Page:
He is about to come after you by Veneconomy

May 5, 2007

Chávez is razing to the ground anything that seems to him to have the slightest
whiff of capitalism, free market or private enterprise. This Thursday, the
President’s nationalization maelstrom threatened Siderúrgica del Orinoco
(SIDOR) and the private banks if they fail to act in accordance with the
socialism (read communism) that, to satisfy a whim of the President, prevails
in Venezuela.

It could be that some still think that, in the 21st century, it will not be
possible for the government to make good these threats, particularly in the
case of the banks. But it is worth remembering that, unfortunately, the vast
majority of Chávez’ threats of yesterday are today faits accomplis.

A few years ago, for example, he said he was going after rural land. Today,
more than 1,500,000 hectares that formerly belonged to private farms and
ranches and were under full production have been confiscated or expropriated.
Now this land is in the hands of the government, most of it abandoned and not
producing anything. Back then, many continued to believe that nothing was

Then he went after private companies, such as Constructora Venezolana de
Válvulas and Venepal, both of which generated employment and investment. Today,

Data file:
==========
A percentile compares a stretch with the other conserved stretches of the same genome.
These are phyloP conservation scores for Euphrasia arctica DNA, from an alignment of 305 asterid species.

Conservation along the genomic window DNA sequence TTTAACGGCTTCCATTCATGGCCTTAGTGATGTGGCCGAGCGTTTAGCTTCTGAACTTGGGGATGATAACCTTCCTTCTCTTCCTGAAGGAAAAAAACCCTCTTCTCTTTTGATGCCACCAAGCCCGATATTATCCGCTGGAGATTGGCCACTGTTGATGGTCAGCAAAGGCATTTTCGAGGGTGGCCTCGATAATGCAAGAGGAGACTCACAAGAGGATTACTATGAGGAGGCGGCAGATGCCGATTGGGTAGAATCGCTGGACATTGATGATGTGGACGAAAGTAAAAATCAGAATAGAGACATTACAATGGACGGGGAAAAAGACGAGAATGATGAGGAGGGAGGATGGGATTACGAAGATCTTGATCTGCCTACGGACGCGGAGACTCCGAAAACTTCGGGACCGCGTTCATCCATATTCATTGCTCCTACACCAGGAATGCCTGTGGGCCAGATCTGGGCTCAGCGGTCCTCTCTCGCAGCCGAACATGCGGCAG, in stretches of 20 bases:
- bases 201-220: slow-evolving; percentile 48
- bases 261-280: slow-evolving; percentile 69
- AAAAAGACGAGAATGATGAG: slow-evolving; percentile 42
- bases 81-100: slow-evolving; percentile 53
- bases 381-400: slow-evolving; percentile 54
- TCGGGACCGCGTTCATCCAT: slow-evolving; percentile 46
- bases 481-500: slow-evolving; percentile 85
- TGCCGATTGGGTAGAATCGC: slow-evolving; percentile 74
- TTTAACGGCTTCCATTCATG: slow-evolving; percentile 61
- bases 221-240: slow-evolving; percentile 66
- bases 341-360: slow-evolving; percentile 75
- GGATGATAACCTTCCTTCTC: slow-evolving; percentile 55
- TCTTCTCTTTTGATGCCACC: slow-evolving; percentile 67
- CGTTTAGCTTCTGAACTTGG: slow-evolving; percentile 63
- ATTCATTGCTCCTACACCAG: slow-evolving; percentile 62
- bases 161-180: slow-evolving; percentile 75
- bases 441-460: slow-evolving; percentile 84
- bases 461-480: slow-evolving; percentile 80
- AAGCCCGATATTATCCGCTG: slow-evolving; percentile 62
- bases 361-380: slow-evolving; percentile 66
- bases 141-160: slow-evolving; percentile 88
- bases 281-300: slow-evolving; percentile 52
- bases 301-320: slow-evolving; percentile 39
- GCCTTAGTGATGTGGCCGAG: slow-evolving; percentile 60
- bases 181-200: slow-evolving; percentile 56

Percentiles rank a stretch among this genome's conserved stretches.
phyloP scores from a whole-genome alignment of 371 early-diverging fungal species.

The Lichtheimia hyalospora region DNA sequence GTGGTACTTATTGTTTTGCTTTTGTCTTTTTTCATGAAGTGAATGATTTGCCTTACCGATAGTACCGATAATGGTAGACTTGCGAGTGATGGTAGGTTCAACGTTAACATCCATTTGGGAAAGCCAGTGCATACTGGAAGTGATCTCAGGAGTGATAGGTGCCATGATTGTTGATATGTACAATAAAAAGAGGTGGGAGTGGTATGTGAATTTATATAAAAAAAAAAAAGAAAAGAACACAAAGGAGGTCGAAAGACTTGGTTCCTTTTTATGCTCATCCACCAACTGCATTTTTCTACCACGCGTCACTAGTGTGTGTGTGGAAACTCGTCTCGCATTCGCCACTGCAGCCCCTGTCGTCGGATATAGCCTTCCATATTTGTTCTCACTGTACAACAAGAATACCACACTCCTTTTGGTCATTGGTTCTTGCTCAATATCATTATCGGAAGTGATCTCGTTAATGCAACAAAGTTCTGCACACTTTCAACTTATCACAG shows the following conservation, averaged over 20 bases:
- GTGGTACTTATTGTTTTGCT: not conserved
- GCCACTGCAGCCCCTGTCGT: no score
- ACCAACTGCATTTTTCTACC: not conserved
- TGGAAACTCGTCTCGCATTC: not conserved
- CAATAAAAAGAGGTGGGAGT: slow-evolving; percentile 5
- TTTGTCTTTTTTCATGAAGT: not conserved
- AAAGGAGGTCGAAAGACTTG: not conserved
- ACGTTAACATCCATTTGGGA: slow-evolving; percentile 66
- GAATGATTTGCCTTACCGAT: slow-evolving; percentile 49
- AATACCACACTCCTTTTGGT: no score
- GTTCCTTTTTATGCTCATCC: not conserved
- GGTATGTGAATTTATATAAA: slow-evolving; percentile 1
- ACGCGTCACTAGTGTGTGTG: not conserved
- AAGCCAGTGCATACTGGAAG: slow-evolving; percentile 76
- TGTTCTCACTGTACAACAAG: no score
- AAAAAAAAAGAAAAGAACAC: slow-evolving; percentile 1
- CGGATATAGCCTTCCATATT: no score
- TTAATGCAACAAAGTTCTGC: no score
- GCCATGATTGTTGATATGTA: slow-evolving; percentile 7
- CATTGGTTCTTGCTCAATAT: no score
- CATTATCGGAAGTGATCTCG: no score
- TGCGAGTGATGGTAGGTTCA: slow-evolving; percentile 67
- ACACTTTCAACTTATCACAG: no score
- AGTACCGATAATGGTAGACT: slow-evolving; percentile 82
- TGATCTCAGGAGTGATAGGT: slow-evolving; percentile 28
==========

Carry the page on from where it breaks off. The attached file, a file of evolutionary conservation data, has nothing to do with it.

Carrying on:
the co-managed Inveval and Invepal are being eaten away by politicization and
inexperience. At that time, most Venezuelans couldn’t have cared less about
these confiscations.

After that he went after PDVSA’s service contractors, who were forced to become
mixed enterprises with the State as the majority shareholder. And as though
that were not enough, the government mounted an attack on the crude upgraders
in the Orinoco Oil Belt, so scaring off foreign investment and condemning PDVSA
to becoming even more mired in inefficiency and corruption. Many Venezuelans
believe that this will not affect them.

The telephone company CANTV and the electricity company La Electricidad de
Caracas also fell into the clutches of the government. Once again, very few
were concerned over this turn of events and many, believing in the government’s
promise, expect to pay less for these services.

Chávez is also threatening to pass private clinics and schools and the food
marketing chain over to public ownership, and the sword of expropriation is
even hanging over a large number of housing units and plots of land in urban
areas, not to mention the media, which are faced with the choice of either
toeing the government’s line in matters of communication or run the risk of
having their concession confiscated, as is happening to RCTV.

The cherry on the cake of this disaster that is Venezuela today is the threat to
pass the private banks over to state ownership. When this happens, the fate of
the entire banking system will be the same as that of the state-owned banks,
such as Banco Industrial, Banco del Pueblo, Banco de la Mujer or Bandes, in
other words, inefficiency, unaccountability and lack of transparency.

The consequence of a barbarity of this magnitude is that the government will
take control of the savings of all Venezuelans to finance “social” projects of
any kind, on the one hand, and on the other, the banks will fast run out of
capital and the source of financing for productive investment will collapse.
But, what does that matter? After all, as far as the President is concerned,
obtaining a profit, which in turn makes the economic growth of the country
possible, is simply one of the sins of capitalism.

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